… Penguin Random House UK has stopped requiring college degrees of job applicants.
There’s a rule of thumb in employment and recruitment that job requirements and salary are set just high enough to get applicants who are good enough to meet one’s needs. If one has an excess of qualified applicants, one can raise the requirements (or lower the salary offering).
This is a variation of the classic supply/demand curves, and so is the corollary that if one can’t get enough adequate applicants, one can raise the salary offering or lower the minimum requirements.
According to a report in The Bookseller, Penguin Random House UK has just done the latter.
Penguin Random House UK is removing any requirement for a university degree for all new jobs to attract a “more varied candidate pool” in order to “publish the best books that appeal to readers everywhere”.
Group human resource director Neil Morrison said he made the decision following increasing evidence that there was no simple correlation between having a degree and ongoing performance in work. PRH’s “brightest talents” come from a variety of different backgrounds, not just from the top universities, Morrison added.
The publisher has now removed the degree filter from all job advertisements, job descriptions and recruitment processes in the UK with immediate effect, and is instead focusing on giving every applicant the opportunity to demonstrate their potential, creativity, strengths and ideas, regardless of their background.
I was shocked to read that story this morning, but it really should have been expected.
Edit: Or maybe not. I’ve checked with a couple reliable and disinterested sources and they say they have seen similar trends in other industries. So PRH UK is just as likely to be doing this for real, and not because they’re cheap.
Surveys have shown that entry-level salaries in the book publishing industry were the same in 2013 as in 2008, even though salaries in other industries (like the IT industry) tended to increase year by year.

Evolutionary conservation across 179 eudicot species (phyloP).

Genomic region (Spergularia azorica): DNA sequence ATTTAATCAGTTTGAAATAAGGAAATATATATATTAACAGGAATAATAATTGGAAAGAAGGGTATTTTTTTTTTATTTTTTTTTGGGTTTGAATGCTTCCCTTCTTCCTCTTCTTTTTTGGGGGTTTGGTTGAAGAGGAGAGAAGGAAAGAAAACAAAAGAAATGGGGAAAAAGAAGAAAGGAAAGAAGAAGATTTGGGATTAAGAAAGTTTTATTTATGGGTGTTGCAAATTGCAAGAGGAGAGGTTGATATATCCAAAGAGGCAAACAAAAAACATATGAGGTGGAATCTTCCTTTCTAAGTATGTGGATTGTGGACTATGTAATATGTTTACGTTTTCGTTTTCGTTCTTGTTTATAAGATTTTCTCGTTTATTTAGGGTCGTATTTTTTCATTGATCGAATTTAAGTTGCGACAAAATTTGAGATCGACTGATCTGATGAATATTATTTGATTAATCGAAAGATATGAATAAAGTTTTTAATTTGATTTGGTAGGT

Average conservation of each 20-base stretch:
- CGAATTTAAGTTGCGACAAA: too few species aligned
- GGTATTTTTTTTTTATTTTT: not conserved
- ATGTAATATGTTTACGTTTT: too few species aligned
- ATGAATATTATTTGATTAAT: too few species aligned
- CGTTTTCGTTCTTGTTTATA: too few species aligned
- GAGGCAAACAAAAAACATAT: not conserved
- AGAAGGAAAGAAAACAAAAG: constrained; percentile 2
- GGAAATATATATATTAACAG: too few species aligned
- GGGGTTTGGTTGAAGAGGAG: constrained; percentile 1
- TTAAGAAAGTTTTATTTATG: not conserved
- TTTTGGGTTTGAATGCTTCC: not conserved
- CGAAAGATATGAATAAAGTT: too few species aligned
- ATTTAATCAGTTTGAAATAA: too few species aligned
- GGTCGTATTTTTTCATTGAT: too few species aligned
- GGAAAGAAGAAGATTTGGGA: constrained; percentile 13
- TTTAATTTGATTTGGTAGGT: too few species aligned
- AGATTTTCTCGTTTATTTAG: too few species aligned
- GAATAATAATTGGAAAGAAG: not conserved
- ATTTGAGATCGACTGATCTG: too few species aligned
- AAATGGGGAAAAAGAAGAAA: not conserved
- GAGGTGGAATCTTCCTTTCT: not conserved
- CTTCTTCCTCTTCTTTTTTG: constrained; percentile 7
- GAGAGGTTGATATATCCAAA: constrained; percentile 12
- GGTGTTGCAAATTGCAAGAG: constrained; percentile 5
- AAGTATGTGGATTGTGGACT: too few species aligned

And what with PRH’s massive size, it can’t afford to raise salaries to be competitive, so it is instead electing to lower its requirements.
PRH is phrasing it differently. HR director Morrison waved the diversity flag when he told The Bookseller that: “This is the starting point for our concerted action to make publishing far, far more inclusive than it has been to date.”
This is true, to some degree. Restrictions like unpaid internships and low entry-level salaries worked to keep industries white by excluding minorities who, due to their lower economic status on average, can’t afford to take the offered positions.
Coincidentally, the low salaries are also the reason why a PW survey showed that 74% of the book industry’s workforce was female (as a rule, women for the same work).
But even though it is true, it isn’t what PRH is trying to fix. There are ways to solve the diversity issue, ones which require money that PRH does not have.
But Morrison is hoping we wouldn’t notice: “Now, we need to be more visible to talented people across the UK. We believe this is critical to our future: to publish the best books that appeal to readers everywhere, we need to have people from different backgrounds with different perspectives and a workforce that truly reflects today’s society.”
PRH might have better luck now, but the fact is the book publishing industry is still concentrated in cities like London and NYC which are ridiculously expensive to live in or near. That economic restriction is still going to keep the industry white bread.
image by sylvar